Maintaining connection with clients will not only provide them with a more positive experience during lockdown, but it could be the difference-maker in terms of retaining them longer-term. Not only that, if you learn how to create a strong personal connection online – which, frankly, is more difficult – you’ll be even better at doing so in real life. You’ll also be equipped with the online coaching/training skills you need if you want to continue expanding into this area.
Focusing on your clients’ holistic health
Blasting someone through a workout is not the only thing needed at the moment. Consequently, we’re seeing that PTs are naturally sliding into the role of a ‘lifestyle coach’ – offering different types of support for their clients beyond their normal service. I’ve always been a great believer in looking at people’s holistic health to support physical and mental wellbeing, so this represents a positive step forward for the profession, which will stand PTs in good stead moving forwards.
That said, it’s important to grasp the opportunities Covid-19 presents with both hands to deliver a better service for clients when this time is over. For example, online coaching/training is a great way for PTs to hone their emotional intelligence and communication skills because you’re made to work harder than you would face-to-face. It’s not as easy to pick up on a person’s mood or form during online PT sessions, so you have to become more aware of these factors and adapt your approach accordingly.
Pay close attention to the small things; their body language and facial expressions. And make sure your online set-up enables you to see and hear your client clearly to give them the best instruction possible. Exercise and mental health are completely connected, so a great session can really do wonders for your client’s all-round wellbeing.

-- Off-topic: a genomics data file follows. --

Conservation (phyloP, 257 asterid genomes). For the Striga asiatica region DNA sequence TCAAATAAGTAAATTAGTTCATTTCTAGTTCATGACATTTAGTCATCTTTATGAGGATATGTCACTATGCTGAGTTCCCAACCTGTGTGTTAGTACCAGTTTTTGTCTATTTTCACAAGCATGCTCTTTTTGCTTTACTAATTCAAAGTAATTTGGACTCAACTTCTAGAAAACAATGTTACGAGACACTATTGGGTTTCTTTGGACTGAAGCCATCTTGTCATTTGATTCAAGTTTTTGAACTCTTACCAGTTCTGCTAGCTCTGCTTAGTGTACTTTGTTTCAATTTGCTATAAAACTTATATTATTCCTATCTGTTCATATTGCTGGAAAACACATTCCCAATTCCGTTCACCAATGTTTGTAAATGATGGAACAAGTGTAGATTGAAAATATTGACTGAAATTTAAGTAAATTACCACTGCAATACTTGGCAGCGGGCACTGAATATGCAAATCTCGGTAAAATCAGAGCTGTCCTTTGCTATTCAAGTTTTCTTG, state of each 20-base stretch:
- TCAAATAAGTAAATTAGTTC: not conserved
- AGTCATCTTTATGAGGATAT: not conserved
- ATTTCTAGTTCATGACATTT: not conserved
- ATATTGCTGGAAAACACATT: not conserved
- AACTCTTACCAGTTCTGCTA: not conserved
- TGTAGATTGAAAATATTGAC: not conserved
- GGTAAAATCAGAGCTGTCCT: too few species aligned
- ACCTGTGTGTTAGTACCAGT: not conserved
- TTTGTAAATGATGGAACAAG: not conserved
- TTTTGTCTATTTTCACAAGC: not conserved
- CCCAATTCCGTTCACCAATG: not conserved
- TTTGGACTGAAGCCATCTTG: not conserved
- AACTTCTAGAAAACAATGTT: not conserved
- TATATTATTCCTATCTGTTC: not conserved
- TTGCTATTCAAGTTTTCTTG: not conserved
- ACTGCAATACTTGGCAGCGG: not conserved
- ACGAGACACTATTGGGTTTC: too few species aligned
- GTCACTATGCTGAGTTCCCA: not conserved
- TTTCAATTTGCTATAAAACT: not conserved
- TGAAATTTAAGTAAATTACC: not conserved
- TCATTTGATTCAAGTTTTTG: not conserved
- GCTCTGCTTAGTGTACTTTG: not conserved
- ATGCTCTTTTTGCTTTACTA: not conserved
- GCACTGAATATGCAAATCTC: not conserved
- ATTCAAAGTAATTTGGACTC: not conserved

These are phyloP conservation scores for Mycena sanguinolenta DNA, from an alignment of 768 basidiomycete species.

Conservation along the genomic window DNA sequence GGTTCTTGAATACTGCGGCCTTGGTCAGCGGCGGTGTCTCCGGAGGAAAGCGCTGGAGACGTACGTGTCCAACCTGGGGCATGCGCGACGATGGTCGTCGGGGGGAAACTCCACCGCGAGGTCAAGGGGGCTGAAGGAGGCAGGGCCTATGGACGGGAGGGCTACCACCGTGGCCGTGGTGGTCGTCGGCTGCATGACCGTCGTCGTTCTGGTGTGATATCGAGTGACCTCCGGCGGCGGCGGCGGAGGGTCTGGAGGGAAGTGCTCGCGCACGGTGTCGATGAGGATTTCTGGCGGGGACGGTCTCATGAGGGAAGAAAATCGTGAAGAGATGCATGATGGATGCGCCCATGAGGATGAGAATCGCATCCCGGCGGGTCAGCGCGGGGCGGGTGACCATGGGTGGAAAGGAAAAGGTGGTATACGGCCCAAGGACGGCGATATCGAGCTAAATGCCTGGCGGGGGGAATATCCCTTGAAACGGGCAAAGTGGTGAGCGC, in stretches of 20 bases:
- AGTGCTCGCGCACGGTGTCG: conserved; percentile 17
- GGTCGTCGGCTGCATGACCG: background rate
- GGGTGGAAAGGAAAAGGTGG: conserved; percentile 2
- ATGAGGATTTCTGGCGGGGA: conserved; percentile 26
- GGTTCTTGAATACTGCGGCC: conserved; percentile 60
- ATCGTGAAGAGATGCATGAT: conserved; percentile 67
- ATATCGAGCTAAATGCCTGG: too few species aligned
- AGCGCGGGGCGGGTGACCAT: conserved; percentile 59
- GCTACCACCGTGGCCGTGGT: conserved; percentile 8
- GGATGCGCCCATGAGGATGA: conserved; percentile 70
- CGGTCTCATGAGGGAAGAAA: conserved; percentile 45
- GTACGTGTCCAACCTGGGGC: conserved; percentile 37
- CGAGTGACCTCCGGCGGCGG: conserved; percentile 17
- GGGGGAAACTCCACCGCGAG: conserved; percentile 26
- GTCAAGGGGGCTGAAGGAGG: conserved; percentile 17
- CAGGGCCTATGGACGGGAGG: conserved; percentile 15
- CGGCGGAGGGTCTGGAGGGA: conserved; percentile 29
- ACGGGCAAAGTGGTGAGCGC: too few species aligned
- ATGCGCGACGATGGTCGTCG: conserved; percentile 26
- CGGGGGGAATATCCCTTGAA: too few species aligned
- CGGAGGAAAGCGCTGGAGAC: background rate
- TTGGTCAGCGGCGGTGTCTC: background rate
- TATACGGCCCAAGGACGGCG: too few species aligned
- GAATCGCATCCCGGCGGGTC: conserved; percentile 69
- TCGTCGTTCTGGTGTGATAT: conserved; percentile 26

Instead of taking the ‘standard approach’ in initial consultations when exploring a client’s motivations and barriers to fitness, try to have a deeper conversation that unpicks the different layers, discussing their day-to-day life – sleep, stress levels, work-life balance, etc. But don’t be abrupt; be natural, let the conversation flow, and it will gradually ease out. This is where the regular virtual check-ins really come into their own, allowing you to keep on building that bigger picture, so you’re able to continue tailoring your clients’ programmes to support their physical and mental wellbeing.
Training with care
Throughout lockdown, we should be encouraging our PT clients to stick to whatever routine is possible; whatever works for them right now. We shouldn’t be trying to push anything onto them, but instead treating their individual situations with care. Remember that lockdown is not the same for everyone. On one hand, you could be coaching someone in a one-bedroom city apartment without a garden and, on the other hand, someone in a country house with acres of land. Family situations may also differ largely.
Therefore, we need to understand as much about the individual’s environment and lifestyle as possible, notably, equipment, space, and time available. With so many variations in people’s circumstances, it really challenges us to get creative with how we deliver our PT services which, in itself, can be stimulating for the brain, with a positive impact on mental health. It can also be great fun for clients, who get to experience training sessions in a whole new way. Strength training with wine bottles, anyone?